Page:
That said, it is an extremely well-made and well-acted film.

Friday, January 5, 2007


Leading news in Japan's newspaper's today is a report that the US military is finally compiling detailed plans for a crisis on the Korean Peninsula in cooperation with the Japanese government, the Self-Defense Forces, local governments, and private actors. (See the Yomiuri Shimbun's article here.)

As the title of this post suggests, the only thing surprising about the reports about revisions to OP 5055 is that it took a North Korean nuclear test for Japan to realize that it couldn't wait until after a crisis to outline, in detail, what it would do in the event of a crisis in the area surrounding Japan that involved the evacuation of civilians from trouble spots, potential mass casualty medical care, provisions for refugees, and arrangements to allow the US military to use civilian airports and harbors and use civilian transportation.

These talks should have happened ten years ago, after the US and Japan agreed that "situations in areas surrounding Japan" (SIASJ) were of immense importance to the alliance. Waiting until now was terribly risky, and shows how for all the positive developments in the alliance since the 1980s, a lot of work remains to be done.

Thursday, January 4, 2007

A Japan of regions

Nikkei's leading editorial today, found here (in Japanese), is an urgent call for action on the "regional" problem in Japanese society. The problem is that Japan, like France and other countries, is extraordinarily top-heavy: Tokyo, like Paris, plays a disproportionately large role in all facets of Japanese life. And, as Tokyo grows, Japan's regions wither away, gradually depopulating as younger generations flee.

Nikkei suggests that the solution to reversing the decline of the regions is two-fold. First, Japan's prefectural governments need to do a better job attracting foreign direct investment. The editorial notes that Japan has been uniquely resistant to FDI, and, in light of China's active courting of foreign companies, further resistance will handicap Japan's economic prospects in an Asia dominated by China. Second, prefectural governments need to attract more tourism.

In other words, Japan needs to become genuinely globalized.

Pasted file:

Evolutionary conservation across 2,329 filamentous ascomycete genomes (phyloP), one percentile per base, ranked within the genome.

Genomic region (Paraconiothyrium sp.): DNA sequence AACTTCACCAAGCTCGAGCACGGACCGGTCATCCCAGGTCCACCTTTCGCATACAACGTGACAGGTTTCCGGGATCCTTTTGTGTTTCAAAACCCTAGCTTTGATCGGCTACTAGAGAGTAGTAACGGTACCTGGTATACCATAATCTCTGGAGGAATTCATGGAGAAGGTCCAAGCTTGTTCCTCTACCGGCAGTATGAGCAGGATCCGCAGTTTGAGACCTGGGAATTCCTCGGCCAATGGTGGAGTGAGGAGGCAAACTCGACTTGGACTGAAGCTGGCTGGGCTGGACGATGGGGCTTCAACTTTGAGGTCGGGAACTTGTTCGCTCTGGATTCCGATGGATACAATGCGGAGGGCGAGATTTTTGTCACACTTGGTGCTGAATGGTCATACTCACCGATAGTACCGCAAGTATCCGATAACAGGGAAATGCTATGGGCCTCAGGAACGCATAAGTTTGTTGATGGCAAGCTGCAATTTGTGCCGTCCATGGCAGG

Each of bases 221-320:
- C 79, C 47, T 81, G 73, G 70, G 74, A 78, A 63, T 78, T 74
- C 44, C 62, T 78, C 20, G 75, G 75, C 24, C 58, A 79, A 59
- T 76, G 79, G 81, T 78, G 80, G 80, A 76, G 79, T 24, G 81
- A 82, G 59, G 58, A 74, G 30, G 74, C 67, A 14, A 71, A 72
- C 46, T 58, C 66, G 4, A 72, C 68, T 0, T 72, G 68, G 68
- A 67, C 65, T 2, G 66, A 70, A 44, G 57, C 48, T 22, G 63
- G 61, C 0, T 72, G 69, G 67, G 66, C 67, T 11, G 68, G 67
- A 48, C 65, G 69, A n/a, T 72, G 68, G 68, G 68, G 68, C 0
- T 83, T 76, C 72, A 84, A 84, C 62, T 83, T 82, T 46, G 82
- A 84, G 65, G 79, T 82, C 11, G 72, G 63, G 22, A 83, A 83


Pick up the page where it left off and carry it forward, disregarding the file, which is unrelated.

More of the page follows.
This editorial is interesting in light of this story from CNN, which notes that Toyota has become one of America's "Big Three" automakers. Toyota has been extremely successful in investing in regions of the US that might otherwise have been left behind by globalization, parlaying its investment in the US into substantial sales.

Now Japan needs the reverse to happen, but, as the editorial notes, Japan's high costs and the weak yen make Japan a perpetually unattractive place to invest.

Nikkei suggests that the regions could become IT platforms, and why not -- why can't Japan have its own clusters? For the moment, however, Japan remains too centralized politically and economically for this to be a short-term solution.

Ozawa Ichiro called for a more decentralized Japan in his 1993 book Blueprint for a New Japan, but after thirteen years Japan has, if anything, become more centralized. Not surprisingly, then, Ozawa's DPJ has made stronger regions and communities a fundamental principle in their newly released policy index. But I have my doubts as to whether any Japanese government would have the wherewithal to initiative a regional development policy that actually devolves power to prefectures and cities and enables them to pursue their own path to development.

Perhaps as Japan considers revising its constitution, it should consider changing from a French-style system, in which power is concentrated in the capital, to a German-style federal system, in which prefectures would be accorded considerable autonomy. The Japanese Upper House, were it to become more like Germany's Bundesrat, could actually become a capable, muscular organ with responsibility for regional development.

Just a thought...I mean, as long as Japan is going to undertake the effort to consider constitutional revision, the government might as well do the job right and seriously consider how all of Japan's postwar institutions should change to better enable the country to survive and thrive in the twenty-first century.

Monday, January 1, 2007

Future-shocked Japan

I first want to wish a happy and healthy New Year to all of my readers.

After a bit of break, I'm back to posting, although my posts will most likely be on a more abstract level, like, say, this post, because Japan is on holiday for the week.

The title of this post refers to the 1970 book Future Shock by Alvin Toffler (with uncredited work by Heidi Toffler). I read Toffler's book not too long ago, and it's high on my list of books that have remained relevant long after their initial publication. I guess that's why it's still published as a mass market paperback.